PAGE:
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Batteries

Stellantis Materials Deal Shows Growth In Minerals From Friendly Countries

One of the biggest things people panned about the most recent iteration of US electric vehicle subsidies was that it wouldn’t subsidize dependence on China for battery minerals.

Some argued that requiring battery materials to come from friendly countries (or, to be more accurate, not come from “foreign entities of concern”) would lead to slower EV adoption, or more sales of PHEVs. For a big battery needed for battery-electric cars, the criteria would be tough to fulfill, but not too difficult for a tiny battery that is incorporated into a plugin hybrid. They may install a little $1,000 or $2,000 battery in a car and receive a substantial $7,500 discount by giving participants who want to subsidize their gasoline and diesel vehicles a simple way to do so.

Others pointed out that the future of the EV depends on supplies that don’t generate geopolitical risks. There is no debating that China’s expansive hold on several vital minerals needed for batteries pose as an economic challenge to the halted growth of not only the electric vehicle market, but also global economical security. For example, we are all too familiar with what occurs when the oil market becomes disrupted; oil being a resource pumped and refined in various countries. However, a Chinese 100% control on battery-grade synthetic graphite, 73% control of cobalt, 68% control of nickel and 59% control over lithium presents an entirely larger problem.

That’s why news of a deal Stellantis recently struck is so important. Stellantis and GME Resources Limited have announced their agreement to sell quantities of battery grade nickel and cobalt sulphate products from the NiWest Nickel-Cobalt Project in Western Australia, through a binding Memorandum of Understanding. Americans might not agree with everything Australians do, but we know they aren’t going to hold battery supplies hostage to extract concessions out of other free countries.

The NiWest project is a nickel-cobalt development enterprise that will produce close to 90,000 tpa (tons per annum) of battery grade nickel and cobalt sulphate for the burgeoning electric vehicle market. So far, more than AU$30 million has been invested into drilling, metallurgical test work, and development studies. A proposed location of the processing facility for NiWest is within approximately 30 kilometers of Glencore-owned Murrin Murrin operation, currently the largest nickel-cobalt operation in Australia.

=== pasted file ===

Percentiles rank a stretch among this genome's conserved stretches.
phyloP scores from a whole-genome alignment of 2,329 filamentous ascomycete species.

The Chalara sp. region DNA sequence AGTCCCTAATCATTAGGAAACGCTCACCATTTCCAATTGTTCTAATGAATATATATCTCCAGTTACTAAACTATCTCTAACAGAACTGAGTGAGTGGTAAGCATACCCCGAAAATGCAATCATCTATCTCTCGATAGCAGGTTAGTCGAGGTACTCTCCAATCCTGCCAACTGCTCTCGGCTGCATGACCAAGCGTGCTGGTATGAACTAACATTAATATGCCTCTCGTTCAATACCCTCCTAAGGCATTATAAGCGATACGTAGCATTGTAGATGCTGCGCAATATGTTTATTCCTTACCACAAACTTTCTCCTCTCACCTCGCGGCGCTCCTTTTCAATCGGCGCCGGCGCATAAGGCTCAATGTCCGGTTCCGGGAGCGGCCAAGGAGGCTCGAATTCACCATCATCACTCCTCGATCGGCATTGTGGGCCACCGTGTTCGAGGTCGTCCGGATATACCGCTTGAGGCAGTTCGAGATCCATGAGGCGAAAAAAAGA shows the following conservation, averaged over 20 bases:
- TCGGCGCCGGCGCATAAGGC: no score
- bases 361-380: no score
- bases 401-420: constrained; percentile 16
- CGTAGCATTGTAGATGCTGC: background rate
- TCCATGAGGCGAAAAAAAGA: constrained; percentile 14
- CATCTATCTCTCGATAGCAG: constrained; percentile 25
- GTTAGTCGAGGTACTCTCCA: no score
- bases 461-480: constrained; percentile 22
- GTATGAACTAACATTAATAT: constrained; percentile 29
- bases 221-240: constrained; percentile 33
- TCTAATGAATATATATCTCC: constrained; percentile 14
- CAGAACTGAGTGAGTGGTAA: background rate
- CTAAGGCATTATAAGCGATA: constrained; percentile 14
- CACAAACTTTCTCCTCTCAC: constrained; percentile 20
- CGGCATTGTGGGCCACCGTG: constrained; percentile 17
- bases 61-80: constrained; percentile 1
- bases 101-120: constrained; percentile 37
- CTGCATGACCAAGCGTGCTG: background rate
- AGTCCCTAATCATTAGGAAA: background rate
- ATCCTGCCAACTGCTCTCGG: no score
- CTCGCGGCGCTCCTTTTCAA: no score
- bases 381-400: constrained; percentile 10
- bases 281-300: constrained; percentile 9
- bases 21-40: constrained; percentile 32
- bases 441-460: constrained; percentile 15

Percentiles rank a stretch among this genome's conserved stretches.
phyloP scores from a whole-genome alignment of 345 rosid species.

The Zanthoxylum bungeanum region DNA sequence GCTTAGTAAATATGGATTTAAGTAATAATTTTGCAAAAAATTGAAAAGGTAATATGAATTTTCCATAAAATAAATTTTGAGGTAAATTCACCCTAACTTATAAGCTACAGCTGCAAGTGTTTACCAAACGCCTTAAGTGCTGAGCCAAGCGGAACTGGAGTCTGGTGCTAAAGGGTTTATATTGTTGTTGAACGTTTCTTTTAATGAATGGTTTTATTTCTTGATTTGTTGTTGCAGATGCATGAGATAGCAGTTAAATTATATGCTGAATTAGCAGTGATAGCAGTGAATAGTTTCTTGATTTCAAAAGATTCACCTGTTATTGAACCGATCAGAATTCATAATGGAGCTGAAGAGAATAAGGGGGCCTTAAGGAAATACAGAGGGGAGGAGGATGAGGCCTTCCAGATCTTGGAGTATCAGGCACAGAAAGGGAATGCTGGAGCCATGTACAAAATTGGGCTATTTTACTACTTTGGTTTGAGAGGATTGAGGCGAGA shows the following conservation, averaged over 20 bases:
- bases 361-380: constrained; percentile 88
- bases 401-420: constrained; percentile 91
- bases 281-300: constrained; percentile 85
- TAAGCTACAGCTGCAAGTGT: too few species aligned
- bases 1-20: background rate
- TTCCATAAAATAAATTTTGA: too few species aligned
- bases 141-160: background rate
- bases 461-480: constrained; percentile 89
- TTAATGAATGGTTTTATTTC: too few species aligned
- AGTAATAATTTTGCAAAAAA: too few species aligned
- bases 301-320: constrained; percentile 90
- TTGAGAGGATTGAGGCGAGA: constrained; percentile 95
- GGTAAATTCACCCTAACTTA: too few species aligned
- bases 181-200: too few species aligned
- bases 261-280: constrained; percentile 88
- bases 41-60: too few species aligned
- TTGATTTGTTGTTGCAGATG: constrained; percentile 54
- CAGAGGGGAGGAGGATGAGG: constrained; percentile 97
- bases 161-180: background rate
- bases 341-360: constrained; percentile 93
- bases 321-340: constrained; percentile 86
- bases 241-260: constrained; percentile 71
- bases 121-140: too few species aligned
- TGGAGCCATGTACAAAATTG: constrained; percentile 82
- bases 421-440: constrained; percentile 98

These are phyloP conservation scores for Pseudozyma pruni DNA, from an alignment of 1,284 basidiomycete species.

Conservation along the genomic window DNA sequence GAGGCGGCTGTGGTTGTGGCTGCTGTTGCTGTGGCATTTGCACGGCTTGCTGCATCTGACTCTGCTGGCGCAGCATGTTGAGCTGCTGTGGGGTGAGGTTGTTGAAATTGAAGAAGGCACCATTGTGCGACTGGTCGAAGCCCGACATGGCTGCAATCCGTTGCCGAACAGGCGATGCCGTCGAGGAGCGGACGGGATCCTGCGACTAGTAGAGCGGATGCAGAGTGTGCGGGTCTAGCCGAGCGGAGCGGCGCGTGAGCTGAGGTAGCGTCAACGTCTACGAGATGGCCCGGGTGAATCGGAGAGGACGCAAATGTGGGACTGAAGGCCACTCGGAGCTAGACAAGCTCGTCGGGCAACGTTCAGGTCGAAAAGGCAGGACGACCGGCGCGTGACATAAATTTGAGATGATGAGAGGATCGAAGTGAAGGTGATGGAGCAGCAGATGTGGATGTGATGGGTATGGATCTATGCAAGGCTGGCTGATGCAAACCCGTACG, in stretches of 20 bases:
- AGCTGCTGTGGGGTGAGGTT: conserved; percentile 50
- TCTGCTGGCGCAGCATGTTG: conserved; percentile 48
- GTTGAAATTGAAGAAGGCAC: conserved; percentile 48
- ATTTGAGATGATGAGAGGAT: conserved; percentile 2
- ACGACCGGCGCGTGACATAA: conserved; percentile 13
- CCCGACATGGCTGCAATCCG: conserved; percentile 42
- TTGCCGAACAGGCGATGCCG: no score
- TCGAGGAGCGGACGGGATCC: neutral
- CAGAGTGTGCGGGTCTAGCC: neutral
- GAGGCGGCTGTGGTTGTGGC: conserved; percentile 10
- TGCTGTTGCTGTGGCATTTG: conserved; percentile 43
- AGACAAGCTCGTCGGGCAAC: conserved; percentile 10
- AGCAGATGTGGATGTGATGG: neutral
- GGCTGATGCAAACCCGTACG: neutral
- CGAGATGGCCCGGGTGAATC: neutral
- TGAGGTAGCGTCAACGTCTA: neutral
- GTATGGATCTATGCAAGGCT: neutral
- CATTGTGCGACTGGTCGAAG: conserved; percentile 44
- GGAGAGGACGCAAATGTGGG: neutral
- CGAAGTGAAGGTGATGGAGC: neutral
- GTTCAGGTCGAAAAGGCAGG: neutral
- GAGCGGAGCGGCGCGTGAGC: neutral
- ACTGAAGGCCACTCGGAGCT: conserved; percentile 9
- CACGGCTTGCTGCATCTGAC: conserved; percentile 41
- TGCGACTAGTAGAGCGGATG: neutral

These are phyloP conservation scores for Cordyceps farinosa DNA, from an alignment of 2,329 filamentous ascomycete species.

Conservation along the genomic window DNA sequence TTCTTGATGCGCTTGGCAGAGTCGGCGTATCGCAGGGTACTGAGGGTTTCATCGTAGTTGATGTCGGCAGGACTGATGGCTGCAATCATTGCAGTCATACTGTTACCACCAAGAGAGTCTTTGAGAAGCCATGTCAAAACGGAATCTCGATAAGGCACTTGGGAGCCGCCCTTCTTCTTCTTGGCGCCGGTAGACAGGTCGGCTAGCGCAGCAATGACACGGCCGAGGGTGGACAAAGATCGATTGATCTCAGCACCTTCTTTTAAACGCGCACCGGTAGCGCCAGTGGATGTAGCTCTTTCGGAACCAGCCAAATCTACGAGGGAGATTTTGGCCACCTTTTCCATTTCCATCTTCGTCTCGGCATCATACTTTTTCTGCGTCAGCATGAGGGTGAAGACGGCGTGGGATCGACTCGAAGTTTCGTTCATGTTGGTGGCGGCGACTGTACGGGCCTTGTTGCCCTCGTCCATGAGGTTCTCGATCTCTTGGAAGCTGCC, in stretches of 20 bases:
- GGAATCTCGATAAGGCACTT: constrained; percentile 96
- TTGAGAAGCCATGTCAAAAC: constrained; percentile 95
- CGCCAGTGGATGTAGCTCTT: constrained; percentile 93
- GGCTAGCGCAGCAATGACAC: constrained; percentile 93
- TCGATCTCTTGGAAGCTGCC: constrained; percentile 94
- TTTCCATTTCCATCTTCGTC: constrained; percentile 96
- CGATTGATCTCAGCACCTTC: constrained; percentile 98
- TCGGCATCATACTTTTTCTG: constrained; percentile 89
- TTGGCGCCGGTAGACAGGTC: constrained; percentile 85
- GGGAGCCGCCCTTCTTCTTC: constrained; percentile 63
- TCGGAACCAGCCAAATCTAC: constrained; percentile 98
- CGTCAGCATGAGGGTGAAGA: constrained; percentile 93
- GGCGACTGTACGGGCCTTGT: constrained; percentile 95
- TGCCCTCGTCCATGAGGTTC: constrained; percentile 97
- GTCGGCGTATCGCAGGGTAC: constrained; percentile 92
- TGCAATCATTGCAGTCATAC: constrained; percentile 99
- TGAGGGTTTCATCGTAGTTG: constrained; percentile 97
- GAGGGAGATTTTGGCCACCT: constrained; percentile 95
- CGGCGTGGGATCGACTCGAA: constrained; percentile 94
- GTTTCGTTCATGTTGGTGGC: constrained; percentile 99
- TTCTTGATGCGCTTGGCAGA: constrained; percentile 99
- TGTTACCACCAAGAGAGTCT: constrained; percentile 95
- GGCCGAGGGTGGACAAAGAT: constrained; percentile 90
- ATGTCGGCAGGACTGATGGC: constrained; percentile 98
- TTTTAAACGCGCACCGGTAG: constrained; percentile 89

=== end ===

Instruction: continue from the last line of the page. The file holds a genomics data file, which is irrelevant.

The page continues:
“Every day, Stellantis is working to provide our customers clean, safe affordable, cutting-edge freedom of mobility,” said Maxime Picat, Stellantis Chief Purchasing and Supply Chain Officer. “Securing the raw material sources and battery supply will strengthen Stellantis’ value chain for electric vehicle battery production and equally important, help the Company achieve its aggressive decarbonization target.”

Stellantis has announced that it plans to achieve 100% sales of passenger battery-electric vehicles (BEVs) in Europe and 50% sales of BEVs for passenger cars and light-duty trucks in the United States by 2030. The company also plans to become carbon net zero by 2038, with a 50% reduction by 2030. They call this their Dare Forward 2030 plan.

“Stellantis is a partner of the highest caliber and GME is delighted to have signed this MOU in what we hope is the first step in a long-term partnership,” said GME Managing Director, Paul Kopejtka. “We’re very pleased with how our discussions have progressed and we now look forward to progressing more detailed negotiations in parallel with the start of the Definitive Feasibility Study for the NiWest Nickel-Cobalt Project. A Definitive Agreement with Stellantis would be a critical step in being able to progress the NiWest Project through to commercial operations.”

This isn’t the only friendly suppliers they’ve struck deals with. Stellantis also obtained a significant supply of low-carbon lithium hydroxide from Vulcan Energy and Controlled Thermal Resources in Europe and North America, respectively, earlier this year. So, it’s clear that getting materials that qualify for tax credits by coming from better suppliers is important to Stellantis.

Featured image provided by Stellantis.

 
 
 
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Written By

Jennifer Sensiba is a long time efficient vehicle enthusiast, writer, and photographer. She grew up around a transmission shop, and has been experimenting with vehicle efficiency since she was 16 and drove a Pontiac Fiero. She likes to explore the Southwest US with her partner, kids, and animals. Follow her on Twitter for her latest articles and other random things: https://twitter.com/JenniferSensiba

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